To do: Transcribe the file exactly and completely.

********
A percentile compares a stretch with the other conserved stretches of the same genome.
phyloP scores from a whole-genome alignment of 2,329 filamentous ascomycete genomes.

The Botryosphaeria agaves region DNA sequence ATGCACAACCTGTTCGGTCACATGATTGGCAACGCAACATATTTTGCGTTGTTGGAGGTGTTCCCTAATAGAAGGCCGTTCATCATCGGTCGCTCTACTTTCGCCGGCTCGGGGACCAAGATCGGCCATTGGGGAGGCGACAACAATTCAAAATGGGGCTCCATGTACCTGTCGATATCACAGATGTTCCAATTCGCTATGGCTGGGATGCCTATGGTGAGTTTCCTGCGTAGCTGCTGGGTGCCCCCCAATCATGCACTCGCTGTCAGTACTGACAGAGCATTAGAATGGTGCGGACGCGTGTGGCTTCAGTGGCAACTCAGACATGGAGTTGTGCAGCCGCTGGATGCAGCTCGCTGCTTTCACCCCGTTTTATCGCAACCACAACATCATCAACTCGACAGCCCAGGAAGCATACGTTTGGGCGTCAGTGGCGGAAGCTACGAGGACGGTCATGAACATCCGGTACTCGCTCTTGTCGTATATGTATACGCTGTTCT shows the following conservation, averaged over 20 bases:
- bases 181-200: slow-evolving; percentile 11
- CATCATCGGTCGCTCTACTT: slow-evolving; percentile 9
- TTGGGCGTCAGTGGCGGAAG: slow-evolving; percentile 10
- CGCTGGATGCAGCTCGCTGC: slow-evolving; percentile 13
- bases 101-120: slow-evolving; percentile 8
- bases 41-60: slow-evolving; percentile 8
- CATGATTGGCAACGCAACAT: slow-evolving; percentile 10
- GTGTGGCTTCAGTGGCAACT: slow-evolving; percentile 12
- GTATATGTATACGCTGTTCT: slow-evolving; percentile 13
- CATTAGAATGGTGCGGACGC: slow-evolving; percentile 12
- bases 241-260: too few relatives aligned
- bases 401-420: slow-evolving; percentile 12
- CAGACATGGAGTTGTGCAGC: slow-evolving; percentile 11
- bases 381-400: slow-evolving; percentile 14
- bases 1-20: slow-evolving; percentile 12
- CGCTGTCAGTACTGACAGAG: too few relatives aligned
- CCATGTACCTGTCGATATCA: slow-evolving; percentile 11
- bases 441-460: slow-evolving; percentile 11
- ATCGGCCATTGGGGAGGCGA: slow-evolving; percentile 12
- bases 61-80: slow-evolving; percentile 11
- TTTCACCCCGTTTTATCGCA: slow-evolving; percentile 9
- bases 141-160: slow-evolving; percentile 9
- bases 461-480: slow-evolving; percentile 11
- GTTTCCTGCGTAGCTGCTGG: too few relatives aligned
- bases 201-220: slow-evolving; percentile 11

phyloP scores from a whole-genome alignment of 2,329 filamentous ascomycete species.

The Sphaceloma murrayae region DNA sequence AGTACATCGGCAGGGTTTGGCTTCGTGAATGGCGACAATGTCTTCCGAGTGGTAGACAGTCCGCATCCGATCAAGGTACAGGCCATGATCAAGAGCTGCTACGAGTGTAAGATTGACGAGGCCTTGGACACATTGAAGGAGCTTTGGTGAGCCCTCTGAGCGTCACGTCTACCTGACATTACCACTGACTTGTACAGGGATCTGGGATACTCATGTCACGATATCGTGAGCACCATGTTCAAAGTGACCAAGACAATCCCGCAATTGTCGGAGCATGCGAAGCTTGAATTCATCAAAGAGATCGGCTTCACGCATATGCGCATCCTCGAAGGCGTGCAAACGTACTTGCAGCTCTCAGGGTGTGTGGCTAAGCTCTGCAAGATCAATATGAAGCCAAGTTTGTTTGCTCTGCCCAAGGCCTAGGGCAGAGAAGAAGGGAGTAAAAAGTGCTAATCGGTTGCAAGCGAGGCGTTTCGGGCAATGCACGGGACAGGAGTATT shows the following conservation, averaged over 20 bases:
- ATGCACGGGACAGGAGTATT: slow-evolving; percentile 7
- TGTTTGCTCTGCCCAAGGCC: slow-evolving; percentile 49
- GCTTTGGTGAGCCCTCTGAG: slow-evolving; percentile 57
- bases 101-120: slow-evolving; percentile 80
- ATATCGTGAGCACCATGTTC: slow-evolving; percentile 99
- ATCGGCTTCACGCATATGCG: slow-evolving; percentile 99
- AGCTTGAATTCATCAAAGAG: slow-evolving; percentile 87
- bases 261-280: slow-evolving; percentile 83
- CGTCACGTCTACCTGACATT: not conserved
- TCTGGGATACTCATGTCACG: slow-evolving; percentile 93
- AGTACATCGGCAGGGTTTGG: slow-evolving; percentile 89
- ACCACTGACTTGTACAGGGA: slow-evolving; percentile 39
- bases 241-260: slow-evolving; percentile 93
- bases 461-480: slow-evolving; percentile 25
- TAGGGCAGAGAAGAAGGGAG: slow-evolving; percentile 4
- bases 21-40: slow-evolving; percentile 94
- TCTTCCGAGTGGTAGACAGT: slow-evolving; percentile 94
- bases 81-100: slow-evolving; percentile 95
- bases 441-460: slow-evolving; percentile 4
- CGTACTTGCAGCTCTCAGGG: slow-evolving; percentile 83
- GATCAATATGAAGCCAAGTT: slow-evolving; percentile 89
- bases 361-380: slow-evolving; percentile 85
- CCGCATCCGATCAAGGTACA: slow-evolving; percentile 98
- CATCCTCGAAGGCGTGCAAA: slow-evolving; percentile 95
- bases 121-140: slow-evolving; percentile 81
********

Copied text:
A percentile compares a stretch with the other conserved stretches of the same genome.
phyloP scores from a whole-genome alignment of 2,329 filamentous ascomycete genomes.

The Botryosphaeria agaves region DNA sequence ATGCACAACCTGTTCGGTCACATGATTGGCAACGCAACATATTTTGCGTTGTTGGAGGTGTTCCCTAATAGAAGGCCGTTCATCATCGGTCGCTCTACTTTCGCCGGCTCGGGGACCAAGATCGGCCATTGGGGAGGCGACAACAATTCAAAATGGGGCTCCATGTACCTGTCGATATCACAGATGTTCCAATTCGCTATGGCTGGGATGCCTATGGTGAGTTTCCTGCGTAGCTGCTGGGTGCCCCCCAATCATGCACTCGCTGTCAGTACTGACAGAGCATTAGAATGGTGCGGACGCGTGTGGCTTCAGTGGCAACTCAGACATGGAGTTGTGCAGCCGCTGGATGCAGCTCGCTGCTTTCACCCCGTTTTATCGCAACCACAACATCATCAACTCGACAGCCCAGGAAGCATACGTTTGGGCGTCAGTGGCGGAAGCTACGAGGACGGTCATGAACATCCGGTACTCGCTCTTGTCGTATATGTATACGCTGTTCT shows the following conservation, averaged over 20 bases:
- bases 181-200: slow-evolving; percentile 11
- CATCATCGGTCGCTCTACTT: slow-evolving; percentile 9
- TTGGGCGTCAGTGGCGGAAG: slow-evolving; percentile 10
- CGCTGGATGCAGCTCGCTGC: slow-evolving; percentile 13
- bases 101-120: slow-evolving; percentile 8
- bases 41-60: slow-evolving; percentile 8
- CATGATTGGCAACGCAACAT: slow-evolving; percentile 10
- GTGTGGCTTCAGTGGCAACT: slow-evolving; percentile 12
- GTATATGTATACGCTGTTCT: slow-evolving; percentile 13
- CATTAGAATGGTGCGGACGC: slow-evolving; percentile 12
- bases 241-260: too few relatives aligned
- bases 401-420: slow-evolving; percentile 12
- CAGACATGGAGTTGTGCAGC: slow-evolving; percentile 11
- bases 381-400: slow-evolving; percentile 14
- bases 1-20: slow-evolving; percentile 12
- CGCTGTCAGTACTGACAGAG: too few relatives aligned
- CCATGTACCTGTCGATATCA: slow-evolving; percentile 11
- bases 441-460: slow-evolving; percentile 11
- ATCGGCCATTGGGGAGGCGA: slow-evolving; percentile 12
- bases 61-80: slow-evolving; percentile 11
- TTTCACCCCGTTTTATCGCA: slow-evolving; percentile 9
- bases 141-160: slow-evolving; percentile 9
- bases 461-480: slow-evolving; percentile 11
- GTTTCCTGCGTAGCTGCTGG: too few relatives aligned
- bases 201-220: slow-evolving; percentile 11

phyloP scores from a whole-genome alignment of 2,329 filamentous ascomycete species.

The Sphaceloma murrayae region DNA sequence AGTACATCGGCAGGGTTTGGCTTCGTGAATGGCGACAATGTCTTCCGAGTGGTAGACAGTCCGCATCCGATCAAGGTACAGGCCATGATCAAGAGCTGCTACGAGTGTAAGATTGACGAGGCCTTGGACACATTGAAGGAGCTTTGGTGAGCCCTCTGAGCGTCACGTCTACCTGACATTACCACTGACTTGTACAGGGATCTGGGATACTCATGTCACGATATCGTGAGCACCATGTTCAAAGTGACCAAGACAATCCCGCAATTGTCGGAGCATGCGAAGCTTGAATTCATCAAAGAGATCGGCTTCACGCATATGCGCATCCTCGAAGGCGTGCAAACGTACTTGCAGCTCTCAGGGTGTGTGGCTAAGCTCTGCAAGATCAATATGAAGCCAAGTTTGTTTGCTCTGCCCAAGGCCTAGGGCAGAGAAGAAGGGAGTAAAAAGTGCTAATCGGTTGCAAGCGAGGCGTTTCGGGCAATGCACGGGACAGGAGTATT shows the following conservation, averaged over 20 bases:
- ATGCACGGGACAGGAGTATT: slow-evolving; percentile 7
- TGTTTGCTCTGCCCAAGGCC: slow-evolving; percentile 49
- GCTTTGGTGAGCCCTCTGAG: slow-evolving; percentile 57
- bases 101-120: slow-evolving; percentile 80
- ATATCGTGAGCACCATGTTC: slow-evolving; percentile 99
- ATCGGCTTCACGCATATGCG: slow-evolving; percentile 99
- AGCTTGAATTCATCAAAGAG: slow-evolving; percentile 87
- bases 261-280: slow-evolving; percentile 83
- CGTCACGTCTACCTGACATT: not conserved
- TCTGGGATACTCATGTCACG: slow-evolving; percentile 93
- AGTACATCGGCAGGGTTTGG: slow-evolving; percentile 89
- ACCACTGACTTGTACAGGGA: slow-evolving; percentile 39
- bases 241-260: slow-evolving; percentile 93
- bases 461-480: slow-evolving; percentile 25
- TAGGGCAGAGAAGAAGGGAG: slow-evolving; percentile 4
- bases 21-40: slow-evolving; percentile 94
- TCTTCCGAGTGGTAGACAGT: slow-evolving; percentile 94
- bases 81-100: slow-evolving; percentile 95
- bases 441-460: slow-evolving; percentile 4
- CGTACTTGCAGCTCTCAGGG: slow-evolving; percentile 83
- GATCAATATGAAGCCAAGTT: slow-evolving; percentile 89
- bases 361-380: slow-evolving; percentile 85
- CCGCATCCGATCAAGGTACA: slow-evolving; percentile 98
- CATCCTCGAAGGCGTGCAAA: slow-evolving; percentile 95
- bases 121-140: slow-evolving; percentile 81